With baseball season fast approaching, it’s time to talk in-season training strategies. I’m hoping to start a new habit this year and be consistent with providing useful information regarding training and overall health throughout the year. PLEASE call me out and hold me accountable if I am not sending out blog posts often, I can be lazy when it comes to starting something new and sticking with it!

When it comes to in-season training / general physical preparation, there is a ton of things to consider and discuss. So I’ll start off by introducing some simple ideas that will hopefully get you thinking about how you can attack the next 6 months of training. Hopefully most of these ideas are not new to you, but the goal is to take them from simply ideas, to action plans that are realistic and sustainable.



Two main goals should be to maintain the strength that you built during the off-season, and to maintain if not increase your “useable” ranges of motion. “Useable” meaning active mobility, not passive end ranges. Think our “A” group movement prep and Kinstretch routines, as opposed to static flexibility such as in most yoga. (For anyone who may be reading this and has not trained with me, think mobility / stability exercises performed with body weight, medicine balls, or resistance bands). You can refer back to your off-season training programs if needed, but hopefully you have a pretty good idea by now what your body seems to respond well to when it comes to your general movement preparation.

As for the big one, maintaining strength can be much simpler than most think. Gaining strength is the difficult part, maintaining that strength over prolonged periods of time can be done with very little volume and therefore stress to the body. Another advantage is that since most of you guys have been training for quite some time, you are far more likely to preserve over all strength.

To maintain strength in certain movements, you only need to express that strength 1-2 x per month. So for example for a hinge pattern, you could pick your favorite, lets say Trap Bar Deadlift, and only perform that lift with a heavy load for 1-3 reps once every two weeks! A favorite way of mine to incorporate that is to use 1-3 “warm up sets” for a lift as your dynamic reps, but also a safe work up to 1-2 heavy sets for 1-3 reps.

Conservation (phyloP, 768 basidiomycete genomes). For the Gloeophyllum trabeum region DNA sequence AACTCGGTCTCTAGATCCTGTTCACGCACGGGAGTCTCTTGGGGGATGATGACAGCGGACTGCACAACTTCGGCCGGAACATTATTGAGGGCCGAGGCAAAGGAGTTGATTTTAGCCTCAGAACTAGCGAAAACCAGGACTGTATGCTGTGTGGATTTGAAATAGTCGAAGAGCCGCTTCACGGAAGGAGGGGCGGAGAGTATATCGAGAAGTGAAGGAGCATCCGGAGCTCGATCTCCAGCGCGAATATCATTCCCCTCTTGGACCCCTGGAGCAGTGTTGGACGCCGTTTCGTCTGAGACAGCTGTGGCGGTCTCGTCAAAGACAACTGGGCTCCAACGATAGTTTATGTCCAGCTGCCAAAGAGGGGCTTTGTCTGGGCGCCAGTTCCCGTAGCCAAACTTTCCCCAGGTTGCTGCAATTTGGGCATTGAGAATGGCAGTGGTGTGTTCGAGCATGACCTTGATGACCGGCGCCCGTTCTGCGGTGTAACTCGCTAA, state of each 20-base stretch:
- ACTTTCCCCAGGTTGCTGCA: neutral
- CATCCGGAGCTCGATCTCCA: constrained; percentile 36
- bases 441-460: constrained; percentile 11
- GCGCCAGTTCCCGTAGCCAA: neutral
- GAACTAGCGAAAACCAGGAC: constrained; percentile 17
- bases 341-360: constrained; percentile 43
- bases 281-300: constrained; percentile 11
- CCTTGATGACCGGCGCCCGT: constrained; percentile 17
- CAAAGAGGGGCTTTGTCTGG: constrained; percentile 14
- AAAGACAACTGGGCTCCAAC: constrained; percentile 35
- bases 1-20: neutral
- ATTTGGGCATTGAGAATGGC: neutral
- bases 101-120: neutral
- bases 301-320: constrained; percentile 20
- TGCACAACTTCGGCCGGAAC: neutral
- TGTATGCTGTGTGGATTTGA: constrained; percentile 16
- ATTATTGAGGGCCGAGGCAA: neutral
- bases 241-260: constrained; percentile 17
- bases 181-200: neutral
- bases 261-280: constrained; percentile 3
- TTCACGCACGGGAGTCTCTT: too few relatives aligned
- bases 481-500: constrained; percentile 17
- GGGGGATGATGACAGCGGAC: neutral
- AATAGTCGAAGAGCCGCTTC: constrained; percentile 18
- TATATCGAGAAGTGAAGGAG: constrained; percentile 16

Example: Trap Bar Deadlift
Set #1: x 6 reps explosively @ 135lbs
Set #2: x 4 reps explosively @ 185lbs
Set #3: x 4 reps explosively @ 225lbs
Set #4: x 3 reps @ 275lbs
Set #5: x 2 reps @ 315lbs

When time is short, just a simple 3 x 3 with progressively heavier loads will get the job done just fine.

3 In-Season Training Tips

Devo and Ben getting after some SL T-Spine Mobility

3 In-Season Training Tips

D-Wash on the Trap Bar Deadlift


Short and sweet is often the best way to go when it comes to being consistent in the weight room throughout the entire season. Sure there’ll be days when you have the opportunity and feel the need to put in a good session throwing around some iron, but in general we can be talking 30-60 minute training sessions, often. Potentially every day! Now keep in mind I said “training”, not “weight lifting”. You could easily spend as little as 15 minutes of an hour session actually moving metal things around, the other 45 using body weight and bands etc., and still be on track to achieving your two main goals stated above.

I think the potential structures of these microdose sessions is something I’ll follow up with on my next post. But for now try to think about what is the minimum amount of reps (STRESS) you can perform while still maintaining your strength and mobility. Adding extra sets and reps just to feel a “pump” or satisfy your need to “grind” will take its toll over the course of a long season, and potentially lead to being inconsistent. Also triple sets and mini circuits are simple ways to get a lot of quality work done, with minimal down time, in a short period of time.

3 In-Season Training Tips

Guinness lives life in microdoses…..between naps!


We spent the off-season exploring many different lifts and trying to address movement deficiencies. Now that you’ll be in season it’s time to listen to your body and your intuition as opposed to me. You know which lifts your body responds well to, and what makes you feel good. In season isn’t a good time to tinker and try new things normally, as they have the potential to make you sore unexpectedly and affect your performance on the field.

What I suggest is to think of movements; hip hinge, squat, push, press, row etc. Then pick lifts that fall within that movement pattern that you enjoy and give you good results. The example already mentioned was of a hip hinge. I chose Trap Bar Deadlift, but you could choose from; KB Swing variations, Sumo Deadlift, Glute Bridge and many more. Doing this for each movement makes designing your workout much simpler than trying to think of specific lifts from a literally never-ending list.

3 In-Season Training Tips

Austin with an RB Kneeling Hip Hinge

3 In-Season Training Tips

Jordan performing an RB Pull in RDL to help engage anterior core

3 In-Season Training Tips

Jake with a creepy face considering the circumstance… and a BB Glute Bridge

On a final note, try not to get discouraged with repetitive workout routines if they become “boring”. Sticking to what you know best and are good at affords you the ability to really focus on your movements and keep them refined. At some point the boredom should move over and make room for what is simply a consistent goal driven routine. Nobody gets bored throwing bull pens or hitting in the cages, they’ve become a part of your life that are essential for your continued success, and training should be no different.